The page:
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Re: Toward the self-describing web [was: Irony heaped on irony]

From: David Brownell <david-b@pacbell.net>
Date: Fri, 19 May 2000 07:51:33 -0400 (EDT)
Message-ID: <015f01bfc188$8e6bb680$f0e7adc1@brownell.org>
To: "John Robert Gardner" <jrgardn@emory.edu>, "David Carlisle" <davidc@nag.co.uk>
Cc: <connolly@w3.org>, <xml-dev@xml.org>, <xml-uri@w3.org>
> > > We have documented this since Feb '98, when XML 1.0 became
> > > a recommendation despite the lack of namespace support:
> > >     --http://www.w3.org/TR/1998/NOTE-webarch-extlang-19980210#Evolving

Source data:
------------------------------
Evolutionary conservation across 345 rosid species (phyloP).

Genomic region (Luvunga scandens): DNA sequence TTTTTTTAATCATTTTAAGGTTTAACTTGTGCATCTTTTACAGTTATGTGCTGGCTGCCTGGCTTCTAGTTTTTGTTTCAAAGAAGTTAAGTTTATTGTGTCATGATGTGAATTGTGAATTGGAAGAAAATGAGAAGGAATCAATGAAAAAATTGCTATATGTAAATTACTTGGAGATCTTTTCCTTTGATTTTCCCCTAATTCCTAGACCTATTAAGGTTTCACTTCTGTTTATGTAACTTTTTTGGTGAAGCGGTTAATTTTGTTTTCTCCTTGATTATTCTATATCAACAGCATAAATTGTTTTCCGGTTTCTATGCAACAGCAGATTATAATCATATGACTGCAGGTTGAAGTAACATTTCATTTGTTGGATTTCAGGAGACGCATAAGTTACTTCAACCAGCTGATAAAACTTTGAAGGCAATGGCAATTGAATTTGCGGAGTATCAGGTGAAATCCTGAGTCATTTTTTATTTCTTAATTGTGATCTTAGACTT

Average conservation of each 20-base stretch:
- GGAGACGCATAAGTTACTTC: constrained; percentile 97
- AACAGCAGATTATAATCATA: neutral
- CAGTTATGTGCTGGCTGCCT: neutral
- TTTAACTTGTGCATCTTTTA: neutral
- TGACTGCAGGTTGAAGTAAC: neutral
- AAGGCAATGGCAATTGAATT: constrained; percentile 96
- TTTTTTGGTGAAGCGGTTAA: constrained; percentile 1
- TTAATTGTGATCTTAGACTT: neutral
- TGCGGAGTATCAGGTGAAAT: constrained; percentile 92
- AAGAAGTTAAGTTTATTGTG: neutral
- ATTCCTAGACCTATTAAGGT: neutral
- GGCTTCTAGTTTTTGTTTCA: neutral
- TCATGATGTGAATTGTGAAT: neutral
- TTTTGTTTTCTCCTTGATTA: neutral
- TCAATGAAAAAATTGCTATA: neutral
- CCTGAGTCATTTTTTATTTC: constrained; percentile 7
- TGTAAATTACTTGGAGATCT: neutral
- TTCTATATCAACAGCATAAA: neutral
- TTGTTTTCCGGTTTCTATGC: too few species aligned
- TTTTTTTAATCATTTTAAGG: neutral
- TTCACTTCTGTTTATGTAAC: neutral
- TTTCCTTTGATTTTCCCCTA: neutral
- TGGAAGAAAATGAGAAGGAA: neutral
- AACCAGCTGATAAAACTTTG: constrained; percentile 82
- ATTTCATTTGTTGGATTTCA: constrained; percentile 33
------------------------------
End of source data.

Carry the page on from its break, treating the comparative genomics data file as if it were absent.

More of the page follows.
> >
> > One would have assumed though that a later REC would supersede any
> > comments in an early NOTE. The description of namespace that you quote

Assume?  More than that.  Documents labeled "NOTE" were supposed to
have exactly zero formal standing with respect to web standards.


> In a syntactic, but not semantic sense.  This line of argument presumes no
> judicatory relevance in dissenting opinions by Supreme Court Justices.

Sorry, a NOTE is _at best_ something at the level of a friend-of-the-court
brief (more typically it's historical); it's a REC which has formal
standing.

In this case, it's clear that the REC does not require namespace URLs to
point at anything whatsoever -- or be usable for any purpose beyond
that of any other resource "identifier".  (Resources can be hypothetical,
and so on, yet still need identifiers.)

- Dave
Received on Sunday, 21 May 2000 09:06:22 UTC

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